Answer For April
Jan Nickerson, il (cover) Lucille Wallace
1963, Funk & Wagnalls Company, Inc.
Although the others had gone back into the house, April Anderson watched the car until it was out of sight. She knew that Margo would insist that Jeff remove the Just Married sign and the paper streamers before they left the country road and started along the thruway. Her older sister had a large share of the Anderson dignity; Jeff, being an advertising man, wouldn’t mind. If the other drivers honked at him, he would give them a big grin, but Margo would be embarrassed. April thought that she would be too, in a similar situation.
Sixteen-year-old April has just watched her older sister Margo leave the family home for the last time. Their mother is dead, their father is an aggressively helpless man, and housekeeper Mrs. Berry isn’t enough to keep the home lights burning. April quickly learns that Margo’s been doing a lot in the past few years, and that it all falls on her now. Younger sisters Amy (14) and Pam (12) are basically hers now. Their 19yo brother Thayer Jr. is in Germany, serving in the military, and doesn’t make an appearance.
Tall. Blonde. Suave. Hollister. April’s been semi-flirting with boy-next-door Spencer, but is immediately intrigued to find a strange blonde boy on her front doorstep. He’s Hollister Jones, come to get tutoring in French from her impatient father (which is never quite explained, given Thayer Armstrong’s obvious dislike of teaching and apparent financial comfort), and triggers a girl-war between April and her long-time best friend Norma.
The war is conducted largely by Norma, who reveals such depths of malice which are all met with familiarity by April, so that you wonder why our heroine was ever friends with her. Then again, April’s response to Norma’s jealousy is to shrug; she’s oddly cold-blooded.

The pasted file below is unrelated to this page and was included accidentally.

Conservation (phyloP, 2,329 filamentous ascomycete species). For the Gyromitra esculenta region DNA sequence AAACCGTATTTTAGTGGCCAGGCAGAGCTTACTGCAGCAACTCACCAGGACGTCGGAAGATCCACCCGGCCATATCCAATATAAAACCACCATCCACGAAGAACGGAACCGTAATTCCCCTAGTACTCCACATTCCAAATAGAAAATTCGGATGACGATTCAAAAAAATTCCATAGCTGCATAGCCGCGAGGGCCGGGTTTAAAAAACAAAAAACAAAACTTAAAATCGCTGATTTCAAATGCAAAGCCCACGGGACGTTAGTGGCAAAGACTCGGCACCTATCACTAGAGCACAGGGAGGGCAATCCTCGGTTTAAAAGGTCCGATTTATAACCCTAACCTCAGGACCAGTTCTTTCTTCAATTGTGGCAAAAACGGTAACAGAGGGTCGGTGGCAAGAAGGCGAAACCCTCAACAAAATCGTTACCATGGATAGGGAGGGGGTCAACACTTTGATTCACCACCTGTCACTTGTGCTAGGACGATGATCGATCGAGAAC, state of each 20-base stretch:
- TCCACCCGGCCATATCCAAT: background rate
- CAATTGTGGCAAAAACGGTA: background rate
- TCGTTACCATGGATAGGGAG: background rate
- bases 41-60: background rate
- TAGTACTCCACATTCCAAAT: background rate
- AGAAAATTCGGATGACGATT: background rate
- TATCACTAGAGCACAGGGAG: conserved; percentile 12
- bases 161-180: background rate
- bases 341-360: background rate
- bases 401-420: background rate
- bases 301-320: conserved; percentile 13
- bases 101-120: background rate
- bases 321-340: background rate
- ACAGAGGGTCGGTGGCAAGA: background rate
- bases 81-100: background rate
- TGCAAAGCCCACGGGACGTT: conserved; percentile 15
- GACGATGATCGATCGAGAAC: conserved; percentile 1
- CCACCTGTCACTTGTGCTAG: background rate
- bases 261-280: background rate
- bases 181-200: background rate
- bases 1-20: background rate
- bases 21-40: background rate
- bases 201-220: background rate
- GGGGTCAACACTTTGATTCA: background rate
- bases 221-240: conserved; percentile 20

April’s real agonies are reserved for her family. Which is inevitable, given that her father suffers from Fragile Father Syndrome (attacks many fictional papas whose wives have been conveniently removed from this life by a tension-heightening author; generally, FFS daddies are socially conscious, artistic, journalistic or otherwise unimpeachably Better Than Thou. Daughters usually in thrall to them, sons often avoid them.) Thayer, even regarded through April’s fond eyes, is an asshole. An artist who loathes the commercial work he does to pay the bills, he has a long history of vicious arguments with son-in-law Jeff, an ad man, and reacts to modern music (apparently jazz) as if someone had struck him very hard with a club. Which becomes more tempting, the longer he goes on. His crowning moment is when it’s suggested everyone take their own plate to the sink after dinner.
Father looked distressed.
The poor man. He spends his days in his backyard studio with his Dachshund, Snodgrass, slaving over a hot palette, and here these evil women want him to walk his own dirty dish to the kitchen sink.
Modern music enters the plot through family friend and independent career woman “Aunt” Irene, who invites April for a visit to Boston and introduces her to various young friends. One, a brilliant but moody musician named Tom, becomes infatuated with April. You start to see Norma’s point.
“Every boy who comes along. First Hollister, then Neil Burgess, and Tom Barlow, and, of course, always good old Spencer. Why should you have them all?”
Sadly, this is about the extent of the clothing porn.
Saturday evening had come. Temporarily renouncing all her responsibilities, April became a carefree teen-ager preparing for a date. What a wonderful feeling! As she stepped into her black suede pumps, she felt absolutely grown up.
A readable but not particularly lively book.
Amazing names – Thayer and Hollister and Spencer and Snodgrass and Margo.
Virtually no physical description – clothes, house, etc. Nada. You fill in all the blanks.
The two younger Anderson girls throw a Halloween party, true, but the cover is baffling. The party covers a chapter and isn’t that big a plot, and the book itself goes from the start of autumn through mid-winter.
Date With A Career (1958)
Destination: Success! (1959)
New Boy in Town (1960)
When The Heart is Ready (1961)
Circle of Love (1962)
Bright Promise (1965) historical
Double Rainbow (1966)
Peter Pembroke, Apprentice
A review of Nickerson's book New Girl In Town at Forever Young Adult blog